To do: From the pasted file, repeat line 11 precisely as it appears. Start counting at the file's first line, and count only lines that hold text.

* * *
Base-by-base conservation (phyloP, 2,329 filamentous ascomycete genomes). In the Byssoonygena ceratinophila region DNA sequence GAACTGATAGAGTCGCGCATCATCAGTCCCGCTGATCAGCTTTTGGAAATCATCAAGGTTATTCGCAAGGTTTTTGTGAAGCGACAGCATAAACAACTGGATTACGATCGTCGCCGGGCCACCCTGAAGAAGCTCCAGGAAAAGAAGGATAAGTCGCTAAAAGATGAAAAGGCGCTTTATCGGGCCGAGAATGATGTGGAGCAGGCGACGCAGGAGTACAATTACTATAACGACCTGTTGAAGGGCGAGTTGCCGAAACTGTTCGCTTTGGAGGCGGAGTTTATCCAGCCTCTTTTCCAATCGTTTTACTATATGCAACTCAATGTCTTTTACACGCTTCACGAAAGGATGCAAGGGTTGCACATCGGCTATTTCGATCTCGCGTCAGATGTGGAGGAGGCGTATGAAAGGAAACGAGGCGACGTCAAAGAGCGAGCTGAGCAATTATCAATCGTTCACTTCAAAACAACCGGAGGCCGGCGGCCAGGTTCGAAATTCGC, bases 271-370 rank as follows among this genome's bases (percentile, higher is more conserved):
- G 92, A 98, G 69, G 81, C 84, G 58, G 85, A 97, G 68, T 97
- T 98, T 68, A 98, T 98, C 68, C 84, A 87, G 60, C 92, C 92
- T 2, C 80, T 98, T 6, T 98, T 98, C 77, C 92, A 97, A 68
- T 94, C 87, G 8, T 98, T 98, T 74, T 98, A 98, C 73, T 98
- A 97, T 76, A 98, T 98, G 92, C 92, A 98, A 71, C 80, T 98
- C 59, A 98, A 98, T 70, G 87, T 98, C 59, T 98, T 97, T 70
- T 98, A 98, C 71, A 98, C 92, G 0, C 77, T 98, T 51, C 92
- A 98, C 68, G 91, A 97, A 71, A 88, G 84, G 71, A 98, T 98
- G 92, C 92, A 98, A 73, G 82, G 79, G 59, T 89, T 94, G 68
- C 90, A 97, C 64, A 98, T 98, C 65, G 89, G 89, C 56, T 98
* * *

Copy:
- C 90, A 97, C 64, A 98, T 98, C 65, G 89, G 89, C 56, T 98